Using democracy in empirical work requires accurate measurement. Yet, most policy and academic research presupposes the accuracy of available measures. This article explores judge-specific measurement errors in cross-national indicators of liberal democracy. The authors evaluate the magnitude of these errors in widely used measures of democracy and determine whether their results replicate during a 17-year period (1972 to 1988). Then, they examine the nature of these systematic errors, hypothesizing that three different processes—(a) the information available for rating, (b) the judges' processing of this information, and (c) the method by which a judge's processing decisions are translated into a rating—could create error. The authors find that for the 17-year period from 1972 to 1988, there is unambiguous evidence of judge-specific measurement errors, which are related to traits of the countries. In the conclusion, the authors discuss the implications for democracy research and for other subjective measures.
The conditions associated with the existence and stability of democratic society have been a leading concern of political philosophy. In this paper the problem is attacked from a sociological and behavioral standpoint, by presenting a number of hypotheses concerning some social requisites for democracy, and by discussing some of the data available to test these hypotheses. In its concern with conditions—values, social institutions, historical events—external to the political system itself which sustain different general types of political systems, the paper moves outside the generally recognized province of political sociology. This growing field has dealt largely with the internal analysis of organizations with political goals, or with the determinants of action within various political institutions, such as parties, government agencies, or the electoral process. It has in the main left to the political philosopher the larger concern with the relations of the total political system to society as a whole.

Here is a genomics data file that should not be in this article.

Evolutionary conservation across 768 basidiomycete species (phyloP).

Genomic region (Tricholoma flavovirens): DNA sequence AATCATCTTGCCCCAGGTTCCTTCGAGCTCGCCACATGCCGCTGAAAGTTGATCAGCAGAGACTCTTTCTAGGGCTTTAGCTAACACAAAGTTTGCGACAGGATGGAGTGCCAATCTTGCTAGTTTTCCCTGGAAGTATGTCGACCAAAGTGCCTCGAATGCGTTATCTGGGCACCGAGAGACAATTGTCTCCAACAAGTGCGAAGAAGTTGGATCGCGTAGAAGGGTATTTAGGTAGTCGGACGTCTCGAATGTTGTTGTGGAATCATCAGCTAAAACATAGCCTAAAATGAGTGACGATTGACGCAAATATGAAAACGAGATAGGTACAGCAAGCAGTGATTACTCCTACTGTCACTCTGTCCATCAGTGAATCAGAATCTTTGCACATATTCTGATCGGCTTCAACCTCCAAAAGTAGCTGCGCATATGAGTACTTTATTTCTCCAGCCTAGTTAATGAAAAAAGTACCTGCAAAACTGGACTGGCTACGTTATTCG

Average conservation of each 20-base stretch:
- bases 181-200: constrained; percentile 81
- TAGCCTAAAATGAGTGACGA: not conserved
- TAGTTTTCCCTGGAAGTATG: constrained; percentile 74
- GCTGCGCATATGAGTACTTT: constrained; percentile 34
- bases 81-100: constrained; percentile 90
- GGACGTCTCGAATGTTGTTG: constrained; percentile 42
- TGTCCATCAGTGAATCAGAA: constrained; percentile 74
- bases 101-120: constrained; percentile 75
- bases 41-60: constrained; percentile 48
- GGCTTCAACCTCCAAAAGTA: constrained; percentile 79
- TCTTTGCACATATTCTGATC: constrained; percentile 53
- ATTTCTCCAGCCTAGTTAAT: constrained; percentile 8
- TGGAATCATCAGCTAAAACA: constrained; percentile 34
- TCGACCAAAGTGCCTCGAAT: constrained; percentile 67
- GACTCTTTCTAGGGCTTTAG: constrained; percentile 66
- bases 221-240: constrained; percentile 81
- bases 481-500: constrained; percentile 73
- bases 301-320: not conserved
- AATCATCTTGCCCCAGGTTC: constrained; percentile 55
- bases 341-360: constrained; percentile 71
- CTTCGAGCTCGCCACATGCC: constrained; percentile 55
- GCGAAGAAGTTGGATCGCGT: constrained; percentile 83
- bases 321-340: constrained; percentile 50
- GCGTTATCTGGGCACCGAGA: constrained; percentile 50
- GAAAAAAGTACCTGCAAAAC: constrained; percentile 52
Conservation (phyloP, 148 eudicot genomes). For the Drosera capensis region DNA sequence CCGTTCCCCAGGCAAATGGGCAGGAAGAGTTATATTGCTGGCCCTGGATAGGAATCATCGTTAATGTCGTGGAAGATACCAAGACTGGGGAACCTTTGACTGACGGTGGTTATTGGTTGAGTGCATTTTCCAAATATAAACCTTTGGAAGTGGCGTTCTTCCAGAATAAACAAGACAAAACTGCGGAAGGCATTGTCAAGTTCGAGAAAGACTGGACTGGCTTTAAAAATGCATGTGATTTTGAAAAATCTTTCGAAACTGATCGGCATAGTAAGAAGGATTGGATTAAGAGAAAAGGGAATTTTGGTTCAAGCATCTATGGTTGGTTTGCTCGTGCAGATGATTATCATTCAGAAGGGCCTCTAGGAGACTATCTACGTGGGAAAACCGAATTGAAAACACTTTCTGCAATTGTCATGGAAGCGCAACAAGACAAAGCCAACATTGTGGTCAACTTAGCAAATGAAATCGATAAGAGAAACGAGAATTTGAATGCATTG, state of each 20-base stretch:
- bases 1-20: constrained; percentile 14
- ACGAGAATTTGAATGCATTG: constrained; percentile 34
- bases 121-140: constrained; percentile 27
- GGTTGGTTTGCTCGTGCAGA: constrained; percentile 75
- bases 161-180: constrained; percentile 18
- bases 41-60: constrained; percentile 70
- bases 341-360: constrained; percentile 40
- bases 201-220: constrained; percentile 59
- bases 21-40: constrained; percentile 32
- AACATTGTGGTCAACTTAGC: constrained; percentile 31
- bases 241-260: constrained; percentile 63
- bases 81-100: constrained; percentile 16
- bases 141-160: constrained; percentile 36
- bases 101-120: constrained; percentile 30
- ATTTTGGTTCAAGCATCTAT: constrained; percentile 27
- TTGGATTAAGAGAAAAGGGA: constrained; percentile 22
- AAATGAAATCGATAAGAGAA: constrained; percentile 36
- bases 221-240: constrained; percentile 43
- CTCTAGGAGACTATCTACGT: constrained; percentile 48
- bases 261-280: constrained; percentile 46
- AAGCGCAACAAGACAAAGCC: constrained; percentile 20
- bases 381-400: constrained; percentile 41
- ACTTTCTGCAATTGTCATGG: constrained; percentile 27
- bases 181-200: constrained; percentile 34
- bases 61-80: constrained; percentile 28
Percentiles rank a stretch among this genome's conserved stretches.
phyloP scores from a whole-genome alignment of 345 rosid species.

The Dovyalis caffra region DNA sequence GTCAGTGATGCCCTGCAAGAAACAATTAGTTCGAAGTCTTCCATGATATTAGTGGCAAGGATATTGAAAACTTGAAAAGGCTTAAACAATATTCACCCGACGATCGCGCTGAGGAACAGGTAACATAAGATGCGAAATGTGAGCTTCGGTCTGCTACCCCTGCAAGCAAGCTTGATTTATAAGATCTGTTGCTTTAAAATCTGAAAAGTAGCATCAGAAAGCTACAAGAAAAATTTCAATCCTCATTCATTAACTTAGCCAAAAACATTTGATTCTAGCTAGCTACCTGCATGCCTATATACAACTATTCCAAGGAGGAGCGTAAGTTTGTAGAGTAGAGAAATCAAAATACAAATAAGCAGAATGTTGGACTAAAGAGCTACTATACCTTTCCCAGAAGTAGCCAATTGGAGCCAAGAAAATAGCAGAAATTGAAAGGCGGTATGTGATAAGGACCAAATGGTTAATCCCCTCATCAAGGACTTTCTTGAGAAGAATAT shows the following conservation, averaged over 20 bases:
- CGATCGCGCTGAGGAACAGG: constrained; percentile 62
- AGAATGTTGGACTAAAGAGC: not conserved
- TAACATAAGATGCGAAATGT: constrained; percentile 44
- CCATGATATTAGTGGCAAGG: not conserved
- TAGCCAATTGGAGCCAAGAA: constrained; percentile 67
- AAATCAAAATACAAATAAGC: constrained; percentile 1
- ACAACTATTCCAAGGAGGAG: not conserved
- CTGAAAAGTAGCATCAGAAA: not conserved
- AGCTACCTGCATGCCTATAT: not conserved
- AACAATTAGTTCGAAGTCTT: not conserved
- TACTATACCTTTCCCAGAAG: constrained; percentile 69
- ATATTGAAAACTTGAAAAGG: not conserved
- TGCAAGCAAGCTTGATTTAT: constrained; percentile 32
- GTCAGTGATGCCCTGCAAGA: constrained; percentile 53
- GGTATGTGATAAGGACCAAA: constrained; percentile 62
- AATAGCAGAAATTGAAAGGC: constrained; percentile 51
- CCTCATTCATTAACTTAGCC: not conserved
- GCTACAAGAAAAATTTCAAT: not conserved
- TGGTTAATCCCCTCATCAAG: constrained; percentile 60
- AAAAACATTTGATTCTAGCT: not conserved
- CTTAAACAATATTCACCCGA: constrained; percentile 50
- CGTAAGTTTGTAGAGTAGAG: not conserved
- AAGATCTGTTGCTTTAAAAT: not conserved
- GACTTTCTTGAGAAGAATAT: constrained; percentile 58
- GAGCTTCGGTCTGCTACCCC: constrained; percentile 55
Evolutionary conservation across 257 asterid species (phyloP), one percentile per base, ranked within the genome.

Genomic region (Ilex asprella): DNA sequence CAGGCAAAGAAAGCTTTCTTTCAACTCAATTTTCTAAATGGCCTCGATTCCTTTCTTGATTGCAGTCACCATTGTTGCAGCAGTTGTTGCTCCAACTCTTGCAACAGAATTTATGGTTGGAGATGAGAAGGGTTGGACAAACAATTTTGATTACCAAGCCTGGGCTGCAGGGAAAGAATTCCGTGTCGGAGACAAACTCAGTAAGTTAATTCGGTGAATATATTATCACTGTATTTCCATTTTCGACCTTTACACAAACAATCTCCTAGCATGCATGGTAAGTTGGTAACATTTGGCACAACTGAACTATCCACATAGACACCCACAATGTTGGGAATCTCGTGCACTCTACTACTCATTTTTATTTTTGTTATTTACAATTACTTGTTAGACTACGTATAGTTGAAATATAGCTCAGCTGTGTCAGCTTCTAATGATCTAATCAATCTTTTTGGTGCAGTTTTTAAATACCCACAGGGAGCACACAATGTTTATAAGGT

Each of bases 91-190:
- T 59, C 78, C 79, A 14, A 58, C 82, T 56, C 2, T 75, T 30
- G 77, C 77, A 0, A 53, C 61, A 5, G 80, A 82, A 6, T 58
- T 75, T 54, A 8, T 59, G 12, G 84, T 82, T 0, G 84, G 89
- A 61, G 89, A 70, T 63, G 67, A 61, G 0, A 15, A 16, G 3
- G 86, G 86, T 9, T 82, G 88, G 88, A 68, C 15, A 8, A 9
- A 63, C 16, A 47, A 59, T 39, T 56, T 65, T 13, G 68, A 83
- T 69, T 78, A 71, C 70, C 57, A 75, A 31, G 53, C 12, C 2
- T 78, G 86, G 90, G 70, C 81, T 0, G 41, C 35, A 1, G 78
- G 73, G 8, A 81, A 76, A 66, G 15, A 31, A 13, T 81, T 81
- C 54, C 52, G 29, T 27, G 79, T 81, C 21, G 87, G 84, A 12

THIS STUDY of the political culture of democracy had its inspiration some thirty years ago in the Social Science Division of the University of Chicago. Much of what now goes under the name of the behavioral approach to the study of politics originated there in the period between the wars. It is a tribute to the vision of the men who created this leaven that it has taken three or four decades for their conception of political science to become a common possession. In particular, this study owes its inspiration to the work of Charles E. Merriam. His Civic Training series formulated many of the problems with which this study is concerned, and his New Aspects of Politics suggested the methods that have been used in its execution.
This article reports and analyzes an updated version of the widely-used Polity II dataset, consisting of annual indicators of institutional democracy and autocracy for 161 states spanning the years from 1946 through 1994. The validity of the Polity III indicators of regime type is supported by their strong correlations (.85 to .92) with seven conceptually and operationally different indicators of democracy developed by other researchers. Comparative analysis of global and regional trends in democracy shows the extent to which the Middle East and Africa lag behind other world regions in the transition to democracy. A series of challenges to the `third wave' of democratization are identified, with particular attention paid to the large numbers of institutionally unconsolidated, or `incoherent', polities that have recently emerged, mainly due to attempts by autocratic elites to contain domestic and international pressures to liberalize their regimes.